Pesticides – Effects on Children

Our children seemingly have chronic exposure to pesticides from the womb to the grave.  Over a lifetime, with approximately 4.5 billion pounds of chemicals applied annually to crops, buildings and lawns in the United States, is it any wonder chronic illness in on the rise?  Reports of 50% intake of pesticide exposure occur within the first five years of life.
Additionally, some tests indicate vulnerability to pesticide up to three months before pregnancy and the first month after conception.  As if this isn’t enough, many pesticides detoxify through mother’s milk either as pesticides or their metabolites because the milks fat content causes the solubility of the toxin.  The developing brain and central nervous system have pronounced vulnerability to neurotoxicants such as lead, mercury, alcohol, other than pesticides and causes reason for concern.
While the overall use of pesticides decreased 17.2 % from 1979 to 1997,  that has little affect on children 6 years and younger who are much more susceptible to pesticide toxicity because they eat more, drink more and breathe more per body weight.  Children are physiologically different than adults because they grow rapidly requiring more energy Their activities of ground playing and water activities put them at greater risk for heavier exposure to pesticides in water, soil, and air.
Multiple pesticides may be present at the same time in mother’s milk and consequences may include altered social skills, decreased intelligence, and reproductive difficulties or failures.  Thyroid function in pregnant women is a critical determinate in IQ and some persistent pesticides such as polychlorinated biphenols and dioxins disrupt thyroid function.  In animal models studies have shown a variety of pesticies such as DDT/DDE, mirex, aldrin, dieldrin, atrazine, dieldrin, atrazine, hexachlorocyclobexane, toxaphene, alachlor, chlordane, vincloxolin and chlorphyrifos can interfere with estrogen androgen and thyroid receptors during critical periods of development.  Additionally, pesticides can affect neurotransmitter metabolism and electrophysiological actions.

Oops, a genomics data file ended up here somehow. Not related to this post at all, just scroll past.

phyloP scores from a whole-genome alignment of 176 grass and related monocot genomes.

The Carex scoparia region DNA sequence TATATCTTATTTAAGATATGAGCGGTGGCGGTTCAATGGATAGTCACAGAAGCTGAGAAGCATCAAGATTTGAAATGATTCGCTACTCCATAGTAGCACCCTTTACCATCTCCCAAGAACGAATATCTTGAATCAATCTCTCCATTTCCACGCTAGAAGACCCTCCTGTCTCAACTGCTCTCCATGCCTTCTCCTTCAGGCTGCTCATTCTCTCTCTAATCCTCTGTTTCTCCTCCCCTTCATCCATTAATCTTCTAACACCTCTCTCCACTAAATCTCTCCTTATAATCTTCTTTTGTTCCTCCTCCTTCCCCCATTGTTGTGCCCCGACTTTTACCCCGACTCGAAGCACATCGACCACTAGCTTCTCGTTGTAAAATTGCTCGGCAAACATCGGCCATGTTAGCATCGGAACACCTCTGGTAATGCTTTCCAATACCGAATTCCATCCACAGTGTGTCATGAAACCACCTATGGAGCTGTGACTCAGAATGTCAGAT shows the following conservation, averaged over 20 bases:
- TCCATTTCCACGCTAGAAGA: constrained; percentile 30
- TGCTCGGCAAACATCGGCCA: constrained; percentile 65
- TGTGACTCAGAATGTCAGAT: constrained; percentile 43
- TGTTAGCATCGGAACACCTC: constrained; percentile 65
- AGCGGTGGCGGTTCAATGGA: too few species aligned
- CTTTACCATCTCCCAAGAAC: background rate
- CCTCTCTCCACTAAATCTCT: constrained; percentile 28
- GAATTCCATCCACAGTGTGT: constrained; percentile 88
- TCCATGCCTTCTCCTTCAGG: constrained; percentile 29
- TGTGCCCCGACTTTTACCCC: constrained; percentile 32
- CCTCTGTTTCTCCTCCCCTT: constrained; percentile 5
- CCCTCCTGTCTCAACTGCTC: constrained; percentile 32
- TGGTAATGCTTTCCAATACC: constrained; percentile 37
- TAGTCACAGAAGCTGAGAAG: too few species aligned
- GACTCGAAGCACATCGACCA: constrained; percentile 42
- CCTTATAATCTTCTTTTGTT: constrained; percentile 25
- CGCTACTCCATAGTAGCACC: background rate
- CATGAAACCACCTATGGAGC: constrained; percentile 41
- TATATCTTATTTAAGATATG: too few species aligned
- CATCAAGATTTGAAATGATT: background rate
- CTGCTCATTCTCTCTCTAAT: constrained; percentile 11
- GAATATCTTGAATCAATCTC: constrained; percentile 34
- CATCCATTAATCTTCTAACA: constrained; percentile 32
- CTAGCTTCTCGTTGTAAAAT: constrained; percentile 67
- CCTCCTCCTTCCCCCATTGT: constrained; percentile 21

It’s important that we learn how to protect our kids and because certain pesticides such as DDT and DDE have a half-life of about 150 years in aquatic environments, seafood may be one of the easiest exposures to avoid.   Getting a child use to a good distilled fish oil high is DHA early in life is probably one of the best things you could do as it mobilizes many pesticide toxins out of the body but is also great for brain development, skin and liver function. 

Today there are sophisticated tests for pesticide residue of all kinds, which require a simple blood draw shipped to the laboratory. 

http://es.epa.gov/ncer/childrenscenters/pesticides.html

Center for Environmental Medicine

 

 

 

 

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